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Solar farms aren’t the only way to beat climate crisis

There are better places to generate electricity than farmland, writes one reader

The molten-salt concentrated solar plant in Gansu Province, China. Photo: Jia Yu

I usually agree with Paul Mason but there are better responses to our energy crisis than his promotion of solar “farms”. (In an energy crisis, why does Truss want to turn off the sun? TNE #305) Solar farms provide a one-off windfall profit to rich land owners at the expense of employment in farming.

Solar farms convert the sun’s energy to electricity but arable farms convert the sun’s energy to food – our most essential source of energy. Green plants are more efficient than photovoltaic cells. We have a food crisis and an energy crisis. We can import more food (and export less) or we can import more energy but that’s not the choice.

We need land for tree planting and to reduce methane emissions we should transition livestock to arable and rewild lower-quality land. As Paul says: “What solar, what developers need, above all, are connections to the National Grid”. He wants “ a government prepared to regulate the grid to make this happen” but we need government to require newbuild roofs to have solar panels and older buildings, already connected to the grid, to have solar panels fitted and be better insulated, reducing demand and incidentally saving people from poverty. We are doing well at offshore wind, also now connected to the grid. Would it be beyond our capabilities to fix solar panels above and tidal power below the turbines?

There are better places to generate electricity than farmland. A better world is possible.
Roland Lazarus

I’ve just read an article in the New York Times, it seems that the water companies are considering recycling sewage as drinking water, it makes a change from “Let them eat cake”.
Kathy Erasmus

Gorby tops

Nice to see TNE tributes to that greatest of European lives, Mikhail Sergeyevich Gorbachev. With the possible exception of Nelson Mandela no other politician or statesman/ woman of my lifetime – I’m 48 – comes close to him. I remember, aged 12, in 1986 how optimistic I felt when he and Ronald Reagan came close to eliminating all nuclear weapons in Reykjavík (sadly Mrs T turned up and squashed it).

I’ll also never forget, aged 15, nearly 16, the near-disbelief and hope I felt watching the fall of the Berlin Wall and the collapse of the iron curtain on tv in late 1989. (I’d already had a brief glimpse of the Soviet Union – Sheremetyevo airport and its environs – in 1987 aged 13)

One also shouldn’t forget his glamorous and charismatic wife Raisa Maximovna Gorbacheva. They came as a pair and Raisa – an academic and sociologist – was so much more than just a “first lady”. As Isobel Montgomery wrote in her obituary: “Raisa will be remembered as one half of a devoted couple who changed the world”.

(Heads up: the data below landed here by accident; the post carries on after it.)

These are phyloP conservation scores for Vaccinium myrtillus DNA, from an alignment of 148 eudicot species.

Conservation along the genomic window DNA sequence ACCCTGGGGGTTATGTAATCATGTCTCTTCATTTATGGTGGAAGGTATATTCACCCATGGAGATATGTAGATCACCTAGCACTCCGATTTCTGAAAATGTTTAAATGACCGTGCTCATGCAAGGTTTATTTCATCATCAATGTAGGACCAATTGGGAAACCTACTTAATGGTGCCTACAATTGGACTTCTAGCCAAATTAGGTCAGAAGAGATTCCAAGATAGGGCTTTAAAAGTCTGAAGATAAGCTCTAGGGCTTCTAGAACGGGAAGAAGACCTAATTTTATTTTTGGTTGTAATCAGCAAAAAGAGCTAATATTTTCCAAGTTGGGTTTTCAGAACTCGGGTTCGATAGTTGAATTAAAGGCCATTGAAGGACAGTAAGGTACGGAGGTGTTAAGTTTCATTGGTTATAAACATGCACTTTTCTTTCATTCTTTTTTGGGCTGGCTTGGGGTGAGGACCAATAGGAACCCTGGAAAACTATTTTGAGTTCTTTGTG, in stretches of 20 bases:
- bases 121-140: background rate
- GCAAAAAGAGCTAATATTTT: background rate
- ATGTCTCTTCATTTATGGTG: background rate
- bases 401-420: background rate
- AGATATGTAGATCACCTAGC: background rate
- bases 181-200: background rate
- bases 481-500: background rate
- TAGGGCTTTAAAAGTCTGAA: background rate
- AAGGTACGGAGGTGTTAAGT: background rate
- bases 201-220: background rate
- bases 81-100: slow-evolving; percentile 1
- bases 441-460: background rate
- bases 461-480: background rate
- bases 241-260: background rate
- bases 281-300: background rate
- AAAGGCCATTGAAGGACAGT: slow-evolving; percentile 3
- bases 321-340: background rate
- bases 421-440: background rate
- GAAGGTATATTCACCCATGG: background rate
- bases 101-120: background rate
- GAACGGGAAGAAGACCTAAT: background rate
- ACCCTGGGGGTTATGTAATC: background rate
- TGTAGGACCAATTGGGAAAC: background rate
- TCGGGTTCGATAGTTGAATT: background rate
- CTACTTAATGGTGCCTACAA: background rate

Rest in Power, Mr and Mrs Gorbachev.
Will Goble,
Rayleigh, Essex

A-levelling up

I could not agree more with Martin Roche (Letters, TNE #305), that the headlines should have read, “A-levels are failing England, Wales and Northern Ireland.” The idea of providing a broader, more rounded education has much to commend it. He writes intelligently with regard to the Scottish system. But there’s more.

Tony Blair’s think tank has been accused of “dumbing down” education after it called for GCSEs and A-levels to be scrapped. Following decades of dithering we need politicians brave enough to scrap GCSEs.

Whatever his record, his think tank, The Tony Blair Institute published radical suggestions for reform. It brings forth the collective thoughts, reflections and writings of Iyvan Illych, Paulo Freire and Augusto Boal; the so-called deschoolers, to refer to the transition process that children and parents go through when they leave the school system in order to start homeschooling.

But for me, homeschooling is not the answer either. More impressive are the pedagogic successes of Illych, Freire and Boal; and moreover, the possibility of “young people leading rich and meaningful lives”, as my erstwhile colleague at New England Conservatory, Gunther Schuller, once said. Now that’s the ticket.
Professor Kit Thompson

Lords test

In TNE #305 you published letters from David Hogg and Graeme Kemp about improving, abolishing or replacing Britain’s upper house.

I agree that this is important. In assuming a move to some form of slimmed-down senate I resist calls for it to be elected; far better for a commission to establish nominating bodies (from civil society, campaign groups with sufficient members, the professions, arts, media, industries etc – and, grudgingly, from political parties) with each body given a quota of nominees to select (by a method of their choosing), and with a total of around 250 members, subject to a 10-year limit on total time served. Most of the senate’s business should be conducted online – mostly through reading and written submissions, with occasional online conferences. (If the Commons’ business were also moved online, the Palace of Westminster could be refurbished and re-purposed – but that’s a topic in its own right).

I suppose there might be scope to elect one or two members from each “region” of the UK (if we could agree on those regions). We struggle to find worthy candidates for elections to the House of Commons so I cannot foresee much success in trying to find more to populate the upper house.

Oh – but we should elect our Head of State!
Gareth Robson

President Liz